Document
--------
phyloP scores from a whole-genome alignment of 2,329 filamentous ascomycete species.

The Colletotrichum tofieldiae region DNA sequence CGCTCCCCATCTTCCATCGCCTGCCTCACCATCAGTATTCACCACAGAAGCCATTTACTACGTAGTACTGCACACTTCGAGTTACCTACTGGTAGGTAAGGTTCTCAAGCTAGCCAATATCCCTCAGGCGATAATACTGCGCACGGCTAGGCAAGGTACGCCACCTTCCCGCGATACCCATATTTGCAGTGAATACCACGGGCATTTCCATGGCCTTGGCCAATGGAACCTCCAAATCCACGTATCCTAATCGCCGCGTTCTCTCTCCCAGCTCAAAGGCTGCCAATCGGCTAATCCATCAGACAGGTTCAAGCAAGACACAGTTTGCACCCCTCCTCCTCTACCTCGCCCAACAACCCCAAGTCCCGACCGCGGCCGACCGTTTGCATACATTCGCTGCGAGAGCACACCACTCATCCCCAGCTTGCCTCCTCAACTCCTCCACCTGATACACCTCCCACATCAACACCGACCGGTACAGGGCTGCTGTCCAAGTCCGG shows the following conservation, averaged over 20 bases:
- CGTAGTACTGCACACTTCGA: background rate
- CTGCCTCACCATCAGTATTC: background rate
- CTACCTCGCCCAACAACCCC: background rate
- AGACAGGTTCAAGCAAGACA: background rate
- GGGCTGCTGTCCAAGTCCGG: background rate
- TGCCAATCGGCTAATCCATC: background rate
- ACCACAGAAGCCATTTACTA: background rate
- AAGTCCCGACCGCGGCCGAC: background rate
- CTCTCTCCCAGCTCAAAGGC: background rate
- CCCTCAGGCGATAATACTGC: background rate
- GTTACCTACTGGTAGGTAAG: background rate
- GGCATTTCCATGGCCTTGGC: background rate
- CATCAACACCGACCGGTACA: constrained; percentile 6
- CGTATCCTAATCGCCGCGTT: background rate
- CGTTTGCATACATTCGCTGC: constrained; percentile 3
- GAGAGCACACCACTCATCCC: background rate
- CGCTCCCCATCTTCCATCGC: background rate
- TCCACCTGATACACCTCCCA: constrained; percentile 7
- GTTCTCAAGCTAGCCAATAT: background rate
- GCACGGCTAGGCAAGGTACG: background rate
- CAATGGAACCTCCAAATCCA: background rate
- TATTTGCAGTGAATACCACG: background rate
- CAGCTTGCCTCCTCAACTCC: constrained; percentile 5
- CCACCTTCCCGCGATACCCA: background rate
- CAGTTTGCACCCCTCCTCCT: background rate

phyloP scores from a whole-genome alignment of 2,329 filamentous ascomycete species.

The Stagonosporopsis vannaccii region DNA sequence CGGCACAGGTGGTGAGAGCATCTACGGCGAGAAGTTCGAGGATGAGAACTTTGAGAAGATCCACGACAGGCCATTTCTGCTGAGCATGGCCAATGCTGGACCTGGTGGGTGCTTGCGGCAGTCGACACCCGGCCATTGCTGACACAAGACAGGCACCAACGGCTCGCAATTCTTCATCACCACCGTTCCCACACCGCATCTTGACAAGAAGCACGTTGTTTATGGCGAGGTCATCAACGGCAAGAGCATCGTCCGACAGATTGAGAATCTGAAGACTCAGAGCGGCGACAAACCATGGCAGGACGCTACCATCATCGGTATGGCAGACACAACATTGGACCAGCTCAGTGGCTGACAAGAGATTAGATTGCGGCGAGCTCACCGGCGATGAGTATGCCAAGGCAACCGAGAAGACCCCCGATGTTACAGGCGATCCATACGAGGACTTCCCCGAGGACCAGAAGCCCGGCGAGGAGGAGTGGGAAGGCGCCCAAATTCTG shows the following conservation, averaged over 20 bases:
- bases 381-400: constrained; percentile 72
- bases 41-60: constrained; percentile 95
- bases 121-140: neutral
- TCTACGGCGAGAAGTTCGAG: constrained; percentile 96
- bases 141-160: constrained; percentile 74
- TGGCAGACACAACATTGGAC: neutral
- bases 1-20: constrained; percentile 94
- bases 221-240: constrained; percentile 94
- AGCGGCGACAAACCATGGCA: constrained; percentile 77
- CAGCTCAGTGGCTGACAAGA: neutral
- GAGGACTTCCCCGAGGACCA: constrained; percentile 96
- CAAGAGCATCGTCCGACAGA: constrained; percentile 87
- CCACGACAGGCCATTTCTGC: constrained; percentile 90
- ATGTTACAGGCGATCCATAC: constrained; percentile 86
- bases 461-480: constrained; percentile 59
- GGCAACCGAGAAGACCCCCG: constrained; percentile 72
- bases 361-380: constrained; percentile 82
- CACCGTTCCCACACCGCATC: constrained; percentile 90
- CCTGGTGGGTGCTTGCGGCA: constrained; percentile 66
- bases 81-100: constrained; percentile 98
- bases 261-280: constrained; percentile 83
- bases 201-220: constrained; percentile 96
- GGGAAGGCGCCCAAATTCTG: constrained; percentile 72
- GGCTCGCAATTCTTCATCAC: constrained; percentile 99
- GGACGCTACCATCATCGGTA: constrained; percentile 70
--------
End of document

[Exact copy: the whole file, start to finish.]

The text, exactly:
phyloP scores from a whole-genome alignment of 2,329 filamentous ascomycete species.

The Colletotrichum tofieldiae region DNA sequence CGCTCCCCATCTTCCATCGCCTGCCTCACCATCAGTATTCACCACAGAAGCCATTTACTACGTAGTACTGCACACTTCGAGTTACCTACTGGTAGGTAAGGTTCTCAAGCTAGCCAATATCCCTCAGGCGATAATACTGCGCACGGCTAGGCAAGGTACGCCACCTTCCCGCGATACCCATATTTGCAGTGAATACCACGGGCATTTCCATGGCCTTGGCCAATGGAACCTCCAAATCCACGTATCCTAATCGCCGCGTTCTCTCTCCCAGCTCAAAGGCTGCCAATCGGCTAATCCATCAGACAGGTTCAAGCAAGACACAGTTTGCACCCCTCCTCCTCTACCTCGCCCAACAACCCCAAGTCCCGACCGCGGCCGACCGTTTGCATACATTCGCTGCGAGAGCACACCACTCATCCCCAGCTTGCCTCCTCAACTCCTCCACCTGATACACCTCCCACATCAACACCGACCGGTACAGGGCTGCTGTCCAAGTCCGG shows the following conservation, averaged over 20 bases:
- CGTAGTACTGCACACTTCGA: background rate
- CTGCCTCACCATCAGTATTC: background rate
- CTACCTCGCCCAACAACCCC: background rate
- AGACAGGTTCAAGCAAGACA: background rate
- GGGCTGCTGTCCAAGTCCGG: background rate
- TGCCAATCGGCTAATCCATC: background rate
- ACCACAGAAGCCATTTACTA: background rate
- AAGTCCCGACCGCGGCCGAC: background rate
- CTCTCTCCCAGCTCAAAGGC: background rate
- CCCTCAGGCGATAATACTGC: background rate
- GTTACCTACTGGTAGGTAAG: background rate
- GGCATTTCCATGGCCTTGGC: background rate
- CATCAACACCGACCGGTACA: constrained; percentile 6
- CGTATCCTAATCGCCGCGTT: background rate
- CGTTTGCATACATTCGCTGC: constrained; percentile 3
- GAGAGCACACCACTCATCCC: background rate
- CGCTCCCCATCTTCCATCGC: background rate
- TCCACCTGATACACCTCCCA: constrained; percentile 7
- GTTCTCAAGCTAGCCAATAT: background rate
- GCACGGCTAGGCAAGGTACG: background rate
- CAATGGAACCTCCAAATCCA: background rate
- TATTTGCAGTGAATACCACG: background rate
- CAGCTTGCCTCCTCAACTCC: constrained; percentile 5
- CCACCTTCCCGCGATACCCA: background rate
- CAGTTTGCACCCCTCCTCCT: background rate

phyloP scores from a whole-genome alignment of 2,329 filamentous ascomycete species.

The Stagonosporopsis vannaccii region DNA sequence CGGCACAGGTGGTGAGAGCATCTACGGCGAGAAGTTCGAGGATGAGAACTTTGAGAAGATCCACGACAGGCCATTTCTGCTGAGCATGGCCAATGCTGGACCTGGTGGGTGCTTGCGGCAGTCGACACCCGGCCATTGCTGACACAAGACAGGCACCAACGGCTCGCAATTCTTCATCACCACCGTTCCCACACCGCATCTTGACAAGAAGCACGTTGTTTATGGCGAGGTCATCAACGGCAAGAGCATCGTCCGACAGATTGAGAATCTGAAGACTCAGAGCGGCGACAAACCATGGCAGGACGCTACCATCATCGGTATGGCAGACACAACATTGGACCAGCTCAGTGGCTGACAAGAGATTAGATTGCGGCGAGCTCACCGGCGATGAGTATGCCAAGGCAACCGAGAAGACCCCCGATGTTACAGGCGATCCATACGAGGACTTCCCCGAGGACCAGAAGCCCGGCGAGGAGGAGTGGGAAGGCGCCCAAATTCTG shows the following conservation, averaged over 20 bases:
- bases 381-400: constrained; percentile 72
- bases 41-60: constrained; percentile 95
- bases 121-140: neutral
- TCTACGGCGAGAAGTTCGAG: constrained; percentile 96
- bases 141-160: constrained; percentile 74
- TGGCAGACACAACATTGGAC: neutral
- bases 1-20: constrained; percentile 94
- bases 221-240: constrained; percentile 94
- AGCGGCGACAAACCATGGCA: constrained; percentile 77
- CAGCTCAGTGGCTGACAAGA: neutral
- GAGGACTTCCCCGAGGACCA: constrained; percentile 96
- CAAGAGCATCGTCCGACAGA: constrained; percentile 87
- CCACGACAGGCCATTTCTGC: constrained; percentile 90
- ATGTTACAGGCGATCCATAC: constrained; percentile 86
- bases 461-480: constrained; percentile 59
- GGCAACCGAGAAGACCCCCG: constrained; percentile 72
- bases 361-380: constrained; percentile 82
- CACCGTTCCCACACCGCATC: constrained; percentile 90
- CCTGGTGGGTGCTTGCGGCA: constrained; percentile 66
- bases 81-100: constrained; percentile 98
- bases 261-280: constrained; percentile 83
- bases 201-220: constrained; percentile 96
- GGGAAGGCGCCCAAATTCTG: constrained; percentile 72
- GGCTCGCAATTCTTCATCAC: constrained; percentile 99
- GGACGCTACCATCATCGGTA: constrained; percentile 70